from the this-just-came-up-now? dept
(1) In general.— A service provider shall not be liable for monetary relief, or, except as provided in subsection (j), for injunctive or other equitable relief, for infringement of copyright by reason of the storage at the direction of a user of material that resides on a system or network controlled or operated by or for the service provider, if the service provider—Seems straightforward enough, right? A service provider is not liable for things done by a user if they meet certain criteria. And nearly all of the lawsuits to date have been about whether or not those criteria apply (or whether a site qualifies as a "service provider"). But what is a "user"?(A)(i) does not have actual knowledge that the material or an activity using the material on the system or network is infringing;(B) does not receive a financial benefit directly attributable to the infringing activity, in a case in which the service provider has the right and ability to control such activity; and
(ii) in the absence of such actual knowledge, is not aware of facts or circumstances from which infringing activity is apparent; or
(iii) upon obtaining such knowledge or awareness, acts expeditiously to remove, or disable access to, the material;
(C) upon notification of claimed infringement as described in paragraph (3), responds expeditiously to remove, or disable access to, the material that is claimed to be infringing or to be the subject of infringing activity.
The case in question involves the content-farm like news site Examiner.com, which famously lets almost anyone pretend to be a reporter and publish articles that look like semi-legit news articles, even if there's basically no vetting at all beyond an initial screening by which the company tries to determine if you can put words together in coherent sentences. Over the years, Examiner.com has been often mocked as a source of absolutely ridiculous articles. But what if an Examiner.com writer infringes on someone's copyright by posting unauthorized photos? That's at the heart of BWP Media v. Clarity Digital Group (owners of Examiner.com).
Examiner argues that it should not be held liable, as the infringing content was posted by a user. BWP Media, which operates as Pacific Coast News, and the National Photo Group argued that because Examiner does at least some vetting of people who can post, provides them some instruction about the types of articles they can post and because it compensates them based on traffic to the articles, the people who post on Examiner.com are not "users" under the DMCA, but are really more like employees of the company, which would make the company itself liable. Thankfully, the court disagrees, and notes that there is nothing in the law that supports that interpretation:
Plaintiffs argue that the term “user” cannot be interpreted in this way because “[o]wners, employees and agents are typically users of their business’ website” and “courts have already found that owners, employees, agents (and even implied agents) are not ‘users’ within the meaning of the DMCA safe harbor provisions.”.... Therefore, plaintiffs claim that “case law dictates that the word ‘user’ is a legal term of art for purposes of applying the safe harbor provisions of the DMCA.” ... There are several problems with this argument. First, plaintiffs assume that the word “user” cannot be given its plain meaning because there is a need to distinguish between storage at the direction of the service provider and storage at the direction of third parties and that such distinction should be made through the interpretation of “user.” However, as other provisions of § 512 demonstrate, Congress knew how to make such a distinction without mentioning “user.” Both §§ 512(a)(1) and 512(b)(1)(A) utilize the phrase “a person other than the service provider” to differentiate between the service provider and other persons. More specifically, § 512(a)(1) uses the phrase “at the direction of a person other than the service provider,” which is analogous to the distinction that plaintiffs urge be made through the definition of “user” in § 512(c)(1). The fact that Congress elsewhere in the statute made the distinction between service providers and third parties with different words cautions against plaintiff’s interpretation.In other words, if Congress meant that no one who gets money or works closely with an organization could be deemed a "user," it could have and would have said so. Thus, someone that closely tied to a company can still be deemed a user under the DMCA. The court looks deeper at the law and notes that the concerns that the copyright holders raise about what would happen if "user" was defined this way don't really make sense, because actions that deeply involve the company itself are already clearly written out of the DMCA's safe harbors in other sections.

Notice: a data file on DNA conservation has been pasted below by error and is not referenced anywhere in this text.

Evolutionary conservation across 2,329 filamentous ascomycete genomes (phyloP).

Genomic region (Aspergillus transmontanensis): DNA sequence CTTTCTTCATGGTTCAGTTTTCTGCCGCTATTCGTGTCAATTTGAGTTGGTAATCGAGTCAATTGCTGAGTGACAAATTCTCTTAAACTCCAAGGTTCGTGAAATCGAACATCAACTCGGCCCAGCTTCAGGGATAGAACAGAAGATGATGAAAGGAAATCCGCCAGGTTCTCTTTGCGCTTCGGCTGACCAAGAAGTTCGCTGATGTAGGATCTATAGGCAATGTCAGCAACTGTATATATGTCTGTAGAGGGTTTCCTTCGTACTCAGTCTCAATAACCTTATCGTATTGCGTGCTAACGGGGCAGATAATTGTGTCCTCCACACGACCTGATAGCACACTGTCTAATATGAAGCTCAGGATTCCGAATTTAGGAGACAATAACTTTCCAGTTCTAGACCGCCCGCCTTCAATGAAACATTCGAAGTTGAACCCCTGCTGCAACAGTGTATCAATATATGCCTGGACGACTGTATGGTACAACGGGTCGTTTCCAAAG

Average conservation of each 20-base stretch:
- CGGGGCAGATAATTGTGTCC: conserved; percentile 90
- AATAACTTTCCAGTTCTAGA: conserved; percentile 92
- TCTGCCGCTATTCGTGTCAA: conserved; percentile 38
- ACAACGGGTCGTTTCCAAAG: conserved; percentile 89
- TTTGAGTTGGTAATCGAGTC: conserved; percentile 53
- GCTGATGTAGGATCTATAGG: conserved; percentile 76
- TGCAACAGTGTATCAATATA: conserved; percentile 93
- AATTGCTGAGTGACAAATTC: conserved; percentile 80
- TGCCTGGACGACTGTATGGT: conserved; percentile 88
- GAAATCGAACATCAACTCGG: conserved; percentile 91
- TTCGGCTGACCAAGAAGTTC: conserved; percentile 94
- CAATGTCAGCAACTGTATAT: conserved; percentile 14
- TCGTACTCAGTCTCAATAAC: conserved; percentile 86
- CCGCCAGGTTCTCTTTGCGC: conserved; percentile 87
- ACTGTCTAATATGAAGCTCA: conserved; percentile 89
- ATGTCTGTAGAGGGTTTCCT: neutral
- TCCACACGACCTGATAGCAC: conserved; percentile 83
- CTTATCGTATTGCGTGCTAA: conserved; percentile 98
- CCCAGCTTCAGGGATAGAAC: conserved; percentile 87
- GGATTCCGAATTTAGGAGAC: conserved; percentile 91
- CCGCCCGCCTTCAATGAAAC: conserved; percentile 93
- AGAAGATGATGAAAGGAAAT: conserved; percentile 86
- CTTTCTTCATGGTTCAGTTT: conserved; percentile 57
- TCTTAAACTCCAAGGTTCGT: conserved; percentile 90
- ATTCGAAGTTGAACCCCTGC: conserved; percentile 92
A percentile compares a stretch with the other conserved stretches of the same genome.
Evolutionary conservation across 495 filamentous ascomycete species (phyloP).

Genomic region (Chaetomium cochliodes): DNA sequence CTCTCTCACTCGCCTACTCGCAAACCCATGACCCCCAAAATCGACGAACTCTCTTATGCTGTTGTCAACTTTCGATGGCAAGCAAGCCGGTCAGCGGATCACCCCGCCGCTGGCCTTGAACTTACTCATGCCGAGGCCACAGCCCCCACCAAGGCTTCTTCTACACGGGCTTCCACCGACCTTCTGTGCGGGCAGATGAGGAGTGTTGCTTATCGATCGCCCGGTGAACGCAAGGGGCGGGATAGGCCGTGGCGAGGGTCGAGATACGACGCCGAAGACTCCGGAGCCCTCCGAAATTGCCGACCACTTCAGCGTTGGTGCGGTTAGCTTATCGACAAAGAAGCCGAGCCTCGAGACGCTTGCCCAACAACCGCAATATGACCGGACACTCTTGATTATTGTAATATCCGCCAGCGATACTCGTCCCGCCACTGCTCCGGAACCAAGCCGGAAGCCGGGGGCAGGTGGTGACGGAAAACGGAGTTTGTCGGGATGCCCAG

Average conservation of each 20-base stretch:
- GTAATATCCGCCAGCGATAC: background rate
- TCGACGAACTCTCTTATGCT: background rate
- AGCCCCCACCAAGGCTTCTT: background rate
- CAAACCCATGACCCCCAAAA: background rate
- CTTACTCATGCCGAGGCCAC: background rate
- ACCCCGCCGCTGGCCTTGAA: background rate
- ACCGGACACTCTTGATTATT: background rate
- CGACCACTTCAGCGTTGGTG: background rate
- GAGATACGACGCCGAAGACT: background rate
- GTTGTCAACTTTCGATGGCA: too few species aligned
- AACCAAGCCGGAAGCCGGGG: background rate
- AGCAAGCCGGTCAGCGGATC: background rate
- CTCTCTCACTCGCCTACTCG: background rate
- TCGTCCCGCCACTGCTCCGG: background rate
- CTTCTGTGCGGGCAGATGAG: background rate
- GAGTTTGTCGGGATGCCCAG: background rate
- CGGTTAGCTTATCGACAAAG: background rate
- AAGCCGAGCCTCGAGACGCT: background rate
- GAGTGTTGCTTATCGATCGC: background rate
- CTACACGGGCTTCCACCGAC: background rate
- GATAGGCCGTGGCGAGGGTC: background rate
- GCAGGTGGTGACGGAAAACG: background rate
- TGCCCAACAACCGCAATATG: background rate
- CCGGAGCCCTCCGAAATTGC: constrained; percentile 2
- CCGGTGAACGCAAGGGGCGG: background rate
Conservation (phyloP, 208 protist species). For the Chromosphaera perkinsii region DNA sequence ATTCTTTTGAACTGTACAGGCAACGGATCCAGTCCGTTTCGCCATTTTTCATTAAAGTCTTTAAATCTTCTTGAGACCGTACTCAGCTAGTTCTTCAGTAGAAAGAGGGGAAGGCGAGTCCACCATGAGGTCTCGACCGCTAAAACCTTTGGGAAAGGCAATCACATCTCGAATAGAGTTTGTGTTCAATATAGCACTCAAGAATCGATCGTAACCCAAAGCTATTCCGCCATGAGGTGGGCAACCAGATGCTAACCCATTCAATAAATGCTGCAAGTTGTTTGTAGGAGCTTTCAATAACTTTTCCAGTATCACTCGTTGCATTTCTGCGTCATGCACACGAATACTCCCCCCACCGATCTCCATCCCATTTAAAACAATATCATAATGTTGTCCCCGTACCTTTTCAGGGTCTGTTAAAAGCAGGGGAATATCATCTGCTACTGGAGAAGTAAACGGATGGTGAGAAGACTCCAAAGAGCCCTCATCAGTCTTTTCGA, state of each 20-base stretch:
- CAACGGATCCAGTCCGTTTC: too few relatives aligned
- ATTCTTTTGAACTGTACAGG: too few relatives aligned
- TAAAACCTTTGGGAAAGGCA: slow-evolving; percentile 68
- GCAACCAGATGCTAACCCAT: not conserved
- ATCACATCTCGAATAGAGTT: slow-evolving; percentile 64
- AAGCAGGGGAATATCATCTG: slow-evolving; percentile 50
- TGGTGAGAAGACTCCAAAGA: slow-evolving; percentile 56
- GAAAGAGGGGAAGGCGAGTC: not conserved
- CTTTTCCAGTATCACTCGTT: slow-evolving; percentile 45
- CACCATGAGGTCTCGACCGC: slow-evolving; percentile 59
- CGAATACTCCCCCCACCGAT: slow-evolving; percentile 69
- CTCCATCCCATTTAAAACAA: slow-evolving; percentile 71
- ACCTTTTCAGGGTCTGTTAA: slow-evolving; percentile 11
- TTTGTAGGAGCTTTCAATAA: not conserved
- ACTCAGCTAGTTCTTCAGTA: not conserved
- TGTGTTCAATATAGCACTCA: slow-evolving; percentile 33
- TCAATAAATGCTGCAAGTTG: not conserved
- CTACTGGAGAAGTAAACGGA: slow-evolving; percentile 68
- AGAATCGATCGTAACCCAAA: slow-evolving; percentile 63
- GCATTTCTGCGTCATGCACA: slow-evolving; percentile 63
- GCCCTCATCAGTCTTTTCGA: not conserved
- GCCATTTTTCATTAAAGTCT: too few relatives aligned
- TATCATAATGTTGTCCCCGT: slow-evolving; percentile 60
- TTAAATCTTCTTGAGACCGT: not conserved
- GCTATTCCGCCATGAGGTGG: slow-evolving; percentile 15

Overall, this is a good ruling. A ruling in the other direction would have raised serious questions about a number of platforms -- especially those that may provide some form of compensation to users. But just because a site provides compensation shouldn't automatically mean that the site loses safe harbor protections. Doing so would create serious concerns about how these platforms could develop, and would greatly limit the ability to allow user generated content platforms to also help people make money or become "professional" content creators. That would be a ridiculous result that would clearly go against the intention of copyright law.